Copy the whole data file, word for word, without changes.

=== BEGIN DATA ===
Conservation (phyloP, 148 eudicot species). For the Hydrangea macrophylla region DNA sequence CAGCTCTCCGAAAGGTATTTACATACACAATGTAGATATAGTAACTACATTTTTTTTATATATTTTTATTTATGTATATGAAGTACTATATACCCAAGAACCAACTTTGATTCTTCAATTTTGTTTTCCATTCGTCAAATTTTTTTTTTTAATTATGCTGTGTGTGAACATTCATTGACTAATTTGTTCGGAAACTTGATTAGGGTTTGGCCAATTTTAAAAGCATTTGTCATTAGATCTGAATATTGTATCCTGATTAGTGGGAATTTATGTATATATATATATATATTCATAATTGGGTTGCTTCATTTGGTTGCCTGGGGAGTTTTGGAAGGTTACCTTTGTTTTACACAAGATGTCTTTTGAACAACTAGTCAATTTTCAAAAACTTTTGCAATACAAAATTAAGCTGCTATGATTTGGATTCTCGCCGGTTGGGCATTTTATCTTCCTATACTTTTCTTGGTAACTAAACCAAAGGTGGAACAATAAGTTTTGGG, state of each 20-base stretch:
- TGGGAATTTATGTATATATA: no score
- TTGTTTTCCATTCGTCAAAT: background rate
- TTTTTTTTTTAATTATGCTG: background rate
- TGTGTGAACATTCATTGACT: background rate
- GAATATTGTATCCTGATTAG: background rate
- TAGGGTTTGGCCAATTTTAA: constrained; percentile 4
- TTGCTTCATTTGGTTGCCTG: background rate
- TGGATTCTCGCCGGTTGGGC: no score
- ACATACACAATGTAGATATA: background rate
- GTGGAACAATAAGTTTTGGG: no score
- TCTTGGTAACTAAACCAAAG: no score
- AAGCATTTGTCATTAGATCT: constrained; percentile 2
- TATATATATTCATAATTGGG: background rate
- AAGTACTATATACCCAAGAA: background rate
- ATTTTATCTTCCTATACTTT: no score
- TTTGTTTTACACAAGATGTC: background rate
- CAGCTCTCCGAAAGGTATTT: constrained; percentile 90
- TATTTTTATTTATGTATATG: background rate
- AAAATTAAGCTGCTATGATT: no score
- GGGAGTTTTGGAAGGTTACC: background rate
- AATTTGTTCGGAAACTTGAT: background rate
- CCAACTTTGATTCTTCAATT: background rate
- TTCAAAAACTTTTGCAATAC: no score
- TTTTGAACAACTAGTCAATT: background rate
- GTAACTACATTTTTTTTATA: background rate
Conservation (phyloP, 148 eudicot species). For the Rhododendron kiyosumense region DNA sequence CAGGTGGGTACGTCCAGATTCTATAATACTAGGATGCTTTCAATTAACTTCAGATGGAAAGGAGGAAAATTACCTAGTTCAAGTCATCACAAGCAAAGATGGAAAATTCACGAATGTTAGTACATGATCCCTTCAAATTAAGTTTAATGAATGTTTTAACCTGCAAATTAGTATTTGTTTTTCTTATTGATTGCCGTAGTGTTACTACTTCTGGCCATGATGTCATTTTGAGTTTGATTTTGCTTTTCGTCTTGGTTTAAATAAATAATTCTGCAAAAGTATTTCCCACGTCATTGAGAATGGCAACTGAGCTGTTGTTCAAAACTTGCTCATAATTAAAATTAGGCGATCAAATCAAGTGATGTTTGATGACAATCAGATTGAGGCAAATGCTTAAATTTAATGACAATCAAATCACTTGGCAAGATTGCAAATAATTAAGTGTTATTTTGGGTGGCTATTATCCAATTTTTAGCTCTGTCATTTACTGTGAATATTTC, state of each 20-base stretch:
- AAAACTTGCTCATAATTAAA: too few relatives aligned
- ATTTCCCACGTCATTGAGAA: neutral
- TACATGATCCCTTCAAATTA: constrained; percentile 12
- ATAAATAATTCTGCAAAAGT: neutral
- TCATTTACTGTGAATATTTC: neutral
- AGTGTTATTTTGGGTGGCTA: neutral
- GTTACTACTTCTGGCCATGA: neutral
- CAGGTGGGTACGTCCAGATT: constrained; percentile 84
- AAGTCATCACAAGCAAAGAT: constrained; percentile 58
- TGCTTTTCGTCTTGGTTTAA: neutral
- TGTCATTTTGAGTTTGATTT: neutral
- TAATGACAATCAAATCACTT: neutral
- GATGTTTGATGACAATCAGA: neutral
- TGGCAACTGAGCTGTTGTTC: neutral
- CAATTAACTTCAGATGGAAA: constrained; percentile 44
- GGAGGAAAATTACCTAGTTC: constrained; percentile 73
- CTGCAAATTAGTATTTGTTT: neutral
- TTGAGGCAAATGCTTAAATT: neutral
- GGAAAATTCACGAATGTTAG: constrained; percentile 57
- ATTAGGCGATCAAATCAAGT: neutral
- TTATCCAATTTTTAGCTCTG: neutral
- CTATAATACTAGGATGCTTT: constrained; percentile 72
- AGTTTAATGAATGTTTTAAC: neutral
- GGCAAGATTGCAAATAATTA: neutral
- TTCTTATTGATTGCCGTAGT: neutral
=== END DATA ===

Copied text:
Conservation (phyloP, 148 eudicot species). For the Hydrangea macrophylla region DNA sequence CAGCTCTCCGAAAGGTATTTACATACACAATGTAGATATAGTAACTACATTTTTTTTATATATTTTTATTTATGTATATGAAGTACTATATACCCAAGAACCAACTTTGATTCTTCAATTTTGTTTTCCATTCGTCAAATTTTTTTTTTTAATTATGCTGTGTGTGAACATTCATTGACTAATTTGTTCGGAAACTTGATTAGGGTTTGGCCAATTTTAAAAGCATTTGTCATTAGATCTGAATATTGTATCCTGATTAGTGGGAATTTATGTATATATATATATATATTCATAATTGGGTTGCTTCATTTGGTTGCCTGGGGAGTTTTGGAAGGTTACCTTTGTTTTACACAAGATGTCTTTTGAACAACTAGTCAATTTTCAAAAACTTTTGCAATACAAAATTAAGCTGCTATGATTTGGATTCTCGCCGGTTGGGCATTTTATCTTCCTATACTTTTCTTGGTAACTAAACCAAAGGTGGAACAATAAGTTTTGGG, state of each 20-base stretch:
- TGGGAATTTATGTATATATA: no score
- TTGTTTTCCATTCGTCAAAT: background rate
- TTTTTTTTTTAATTATGCTG: background rate
- TGTGTGAACATTCATTGACT: background rate
- GAATATTGTATCCTGATTAG: background rate
- TAGGGTTTGGCCAATTTTAA: constrained; percentile 4
- TTGCTTCATTTGGTTGCCTG: background rate
- TGGATTCTCGCCGGTTGGGC: no score
- ACATACACAATGTAGATATA: background rate
- GTGGAACAATAAGTTTTGGG: no score
- TCTTGGTAACTAAACCAAAG: no score
- AAGCATTTGTCATTAGATCT: constrained; percentile 2
- TATATATATTCATAATTGGG: background rate
- AAGTACTATATACCCAAGAA: background rate
- ATTTTATCTTCCTATACTTT: no score
- TTTGTTTTACACAAGATGTC: background rate
- CAGCTCTCCGAAAGGTATTT: constrained; percentile 90
- TATTTTTATTTATGTATATG: background rate
- AAAATTAAGCTGCTATGATT: no score
- GGGAGTTTTGGAAGGTTACC: background rate
- AATTTGTTCGGAAACTTGAT: background rate
- CCAACTTTGATTCTTCAATT: background rate
- TTCAAAAACTTTTGCAATAC: no score
- TTTTGAACAACTAGTCAATT: background rate
- GTAACTACATTTTTTTTATA: background rate
Conservation (phyloP, 148 eudicot species). For the Rhododendron kiyosumense region DNA sequence CAGGTGGGTACGTCCAGATTCTATAATACTAGGATGCTTTCAATTAACTTCAGATGGAAAGGAGGAAAATTACCTAGTTCAAGTCATCACAAGCAAAGATGGAAAATTCACGAATGTTAGTACATGATCCCTTCAAATTAAGTTTAATGAATGTTTTAACCTGCAAATTAGTATTTGTTTTTCTTATTGATTGCCGTAGTGTTACTACTTCTGGCCATGATGTCATTTTGAGTTTGATTTTGCTTTTCGTCTTGGTTTAAATAAATAATTCTGCAAAAGTATTTCCCACGTCATTGAGAATGGCAACTGAGCTGTTGTTCAAAACTTGCTCATAATTAAAATTAGGCGATCAAATCAAGTGATGTTTGATGACAATCAGATTGAGGCAAATGCTTAAATTTAATGACAATCAAATCACTTGGCAAGATTGCAAATAATTAAGTGTTATTTTGGGTGGCTATTATCCAATTTTTAGCTCTGTCATTTACTGTGAATATTTC, state of each 20-base stretch:
- AAAACTTGCTCATAATTAAA: too few relatives aligned
- ATTTCCCACGTCATTGAGAA: neutral
- TACATGATCCCTTCAAATTA: constrained; percentile 12
- ATAAATAATTCTGCAAAAGT: neutral
- TCATTTACTGTGAATATTTC: neutral
- AGTGTTATTTTGGGTGGCTA: neutral
- GTTACTACTTCTGGCCATGA: neutral
- CAGGTGGGTACGTCCAGATT: constrained; percentile 84
- AAGTCATCACAAGCAAAGAT: constrained; percentile 58
- TGCTTTTCGTCTTGGTTTAA: neutral
- TGTCATTTTGAGTTTGATTT: neutral
- TAATGACAATCAAATCACTT: neutral
- GATGTTTGATGACAATCAGA: neutral
- TGGCAACTGAGCTGTTGTTC: neutral
- CAATTAACTTCAGATGGAAA: constrained; percentile 44
- GGAGGAAAATTACCTAGTTC: constrained; percentile 73
- CTGCAAATTAGTATTTGTTT: neutral
- TTGAGGCAAATGCTTAAATT: neutral
- GGAAAATTCACGAATGTTAG: constrained; percentile 57
- ATTAGGCGATCAAATCAAGT: neutral
- TTATCCAATTTTTAGCTCTG: neutral
- CTATAATACTAGGATGCTTT: constrained; percentile 72
- AGTTTAATGAATGTTTTAAC: neutral
- GGCAAGATTGCAAATAATTA: neutral
- TTCTTATTGATTGCCGTAGT: neutral